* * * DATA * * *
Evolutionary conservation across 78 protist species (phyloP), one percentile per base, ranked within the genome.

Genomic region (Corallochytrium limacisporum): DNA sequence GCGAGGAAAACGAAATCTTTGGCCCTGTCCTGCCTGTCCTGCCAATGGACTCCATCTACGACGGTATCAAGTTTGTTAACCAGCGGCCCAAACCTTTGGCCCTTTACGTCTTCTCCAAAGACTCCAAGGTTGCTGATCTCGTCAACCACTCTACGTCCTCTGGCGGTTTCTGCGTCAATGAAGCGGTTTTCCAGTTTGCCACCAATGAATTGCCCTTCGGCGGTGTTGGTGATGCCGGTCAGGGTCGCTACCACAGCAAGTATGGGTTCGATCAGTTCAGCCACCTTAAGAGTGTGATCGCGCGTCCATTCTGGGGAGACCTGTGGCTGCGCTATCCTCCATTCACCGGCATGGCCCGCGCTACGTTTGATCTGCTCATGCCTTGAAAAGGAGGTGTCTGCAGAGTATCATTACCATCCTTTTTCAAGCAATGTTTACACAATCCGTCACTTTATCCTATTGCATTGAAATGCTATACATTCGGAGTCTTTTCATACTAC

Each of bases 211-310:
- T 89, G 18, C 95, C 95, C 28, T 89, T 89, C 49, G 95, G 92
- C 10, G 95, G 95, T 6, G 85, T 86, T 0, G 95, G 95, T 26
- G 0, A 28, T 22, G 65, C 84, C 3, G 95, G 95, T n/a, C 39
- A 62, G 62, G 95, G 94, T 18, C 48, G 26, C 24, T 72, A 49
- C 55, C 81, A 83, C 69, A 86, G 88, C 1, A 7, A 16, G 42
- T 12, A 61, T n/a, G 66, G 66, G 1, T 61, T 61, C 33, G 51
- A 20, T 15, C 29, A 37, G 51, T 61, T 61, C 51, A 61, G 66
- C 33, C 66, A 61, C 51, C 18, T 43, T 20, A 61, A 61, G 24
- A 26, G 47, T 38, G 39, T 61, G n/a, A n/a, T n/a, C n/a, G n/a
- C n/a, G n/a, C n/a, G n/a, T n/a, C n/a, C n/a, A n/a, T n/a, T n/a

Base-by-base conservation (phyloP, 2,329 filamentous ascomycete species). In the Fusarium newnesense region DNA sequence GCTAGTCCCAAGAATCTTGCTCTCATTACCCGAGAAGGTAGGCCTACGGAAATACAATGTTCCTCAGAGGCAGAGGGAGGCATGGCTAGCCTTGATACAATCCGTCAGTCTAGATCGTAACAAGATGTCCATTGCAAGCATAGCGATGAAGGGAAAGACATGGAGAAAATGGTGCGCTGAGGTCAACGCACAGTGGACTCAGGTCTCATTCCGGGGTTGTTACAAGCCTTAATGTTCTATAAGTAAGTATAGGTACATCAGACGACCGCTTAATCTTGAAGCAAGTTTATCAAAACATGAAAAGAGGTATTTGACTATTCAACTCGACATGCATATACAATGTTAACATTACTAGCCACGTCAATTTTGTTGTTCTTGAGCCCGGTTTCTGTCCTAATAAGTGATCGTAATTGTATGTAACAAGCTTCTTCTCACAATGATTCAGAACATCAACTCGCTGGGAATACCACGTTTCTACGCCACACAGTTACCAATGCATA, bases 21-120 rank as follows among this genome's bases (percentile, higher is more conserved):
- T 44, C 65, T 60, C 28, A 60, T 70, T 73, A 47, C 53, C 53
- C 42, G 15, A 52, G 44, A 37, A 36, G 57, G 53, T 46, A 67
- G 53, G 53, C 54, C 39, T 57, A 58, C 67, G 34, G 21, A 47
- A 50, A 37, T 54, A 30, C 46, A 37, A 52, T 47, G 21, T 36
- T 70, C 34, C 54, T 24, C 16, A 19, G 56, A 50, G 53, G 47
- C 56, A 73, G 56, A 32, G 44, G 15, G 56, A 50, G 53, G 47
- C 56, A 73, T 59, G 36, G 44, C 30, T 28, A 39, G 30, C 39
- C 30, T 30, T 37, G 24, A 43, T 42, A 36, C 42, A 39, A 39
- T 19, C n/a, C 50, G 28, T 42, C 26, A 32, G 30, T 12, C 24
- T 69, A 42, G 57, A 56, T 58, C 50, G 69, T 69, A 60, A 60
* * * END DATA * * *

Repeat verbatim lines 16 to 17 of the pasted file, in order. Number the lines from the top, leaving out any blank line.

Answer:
- C 42, G 15, A 52, G 44, A 37, A 36, G 57, G 53, T 46, A 67
- G 53, G 53, C 54, C 39, T 57, A 58, C 67, G 34, G 21, A 47